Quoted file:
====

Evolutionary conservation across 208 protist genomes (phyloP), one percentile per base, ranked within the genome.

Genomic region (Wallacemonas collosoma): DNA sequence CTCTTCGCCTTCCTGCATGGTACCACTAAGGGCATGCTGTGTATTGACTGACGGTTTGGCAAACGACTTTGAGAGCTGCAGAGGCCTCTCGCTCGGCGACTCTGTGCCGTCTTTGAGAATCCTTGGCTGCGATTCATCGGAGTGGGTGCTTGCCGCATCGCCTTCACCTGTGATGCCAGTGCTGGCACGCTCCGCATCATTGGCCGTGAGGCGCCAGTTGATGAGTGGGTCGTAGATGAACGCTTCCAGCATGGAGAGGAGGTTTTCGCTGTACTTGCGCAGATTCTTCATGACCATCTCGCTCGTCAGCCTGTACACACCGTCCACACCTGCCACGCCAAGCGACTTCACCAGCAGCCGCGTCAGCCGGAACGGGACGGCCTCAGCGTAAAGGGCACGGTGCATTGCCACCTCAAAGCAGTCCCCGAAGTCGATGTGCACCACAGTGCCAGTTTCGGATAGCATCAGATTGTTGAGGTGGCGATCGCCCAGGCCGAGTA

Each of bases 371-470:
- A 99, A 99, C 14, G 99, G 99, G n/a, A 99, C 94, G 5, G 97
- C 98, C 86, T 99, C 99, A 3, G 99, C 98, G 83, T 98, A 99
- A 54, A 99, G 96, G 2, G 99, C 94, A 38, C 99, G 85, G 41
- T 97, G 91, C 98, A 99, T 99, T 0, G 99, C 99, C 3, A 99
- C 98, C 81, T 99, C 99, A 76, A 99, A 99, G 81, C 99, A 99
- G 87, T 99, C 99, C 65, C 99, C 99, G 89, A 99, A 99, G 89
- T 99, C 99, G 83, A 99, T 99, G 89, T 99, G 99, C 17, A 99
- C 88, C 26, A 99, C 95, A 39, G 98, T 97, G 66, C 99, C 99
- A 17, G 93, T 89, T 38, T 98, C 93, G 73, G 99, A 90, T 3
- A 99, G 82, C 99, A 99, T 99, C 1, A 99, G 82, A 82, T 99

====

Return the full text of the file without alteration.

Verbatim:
Evolutionary conservation across 208 protist genomes (phyloP), one percentile per base, ranked within the genome.

Genomic region (Wallacemonas collosoma): DNA sequence CTCTTCGCCTTCCTGCATGGTACCACTAAGGGCATGCTGTGTATTGACTGACGGTTTGGCAAACGACTTTGAGAGCTGCAGAGGCCTCTCGCTCGGCGACTCTGTGCCGTCTTTGAGAATCCTTGGCTGCGATTCATCGGAGTGGGTGCTTGCCGCATCGCCTTCACCTGTGATGCCAGTGCTGGCACGCTCCGCATCATTGGCCGTGAGGCGCCAGTTGATGAGTGGGTCGTAGATGAACGCTTCCAGCATGGAGAGGAGGTTTTCGCTGTACTTGCGCAGATTCTTCATGACCATCTCGCTCGTCAGCCTGTACACACCGTCCACACCTGCCACGCCAAGCGACTTCACCAGCAGCCGCGTCAGCCGGAACGGGACGGCCTCAGCGTAAAGGGCACGGTGCATTGCCACCTCAAAGCAGTCCCCGAAGTCGATGTGCACCACAGTGCCAGTTTCGGATAGCATCAGATTGTTGAGGTGGCGATCGCCCAGGCCGAGTA

Each of bases 371-470:
- A 99, A 99, C 14, G 99, G 99, G n/a, A 99, C 94, G 5, G 97
- C 98, C 86, T 99, C 99, A 3, G 99, C 98, G 83, T 98, A 99
- A 54, A 99, G 96, G 2, G 99, C 94, A 38, C 99, G 85, G 41
- T 97, G 91, C 98, A 99, T 99, T 0, G 99, C 99, C 3, A 99
- C 98, C 81, T 99, C 99, A 76, A 99, A 99, G 81, C 99, A 99
- G 87, T 99, C 99, C 65, C 99, C 99, G 89, A 99, A 99, G 89
- T 99, C 99, G 83, A 99, T 99, G 89, T 99, G 99, C 17, A 99
- C 88, C 26, A 99, C 95, A 39, G 98, T 97, G 66, C 99, C 99
- A 17, G 93, T 89, T 38, T 98, C 93, G 73, G 99, A 90, T 3
- A 99, G 82, C 99, A 99, T 99, C 1, A 99, G 82, A 82, T 99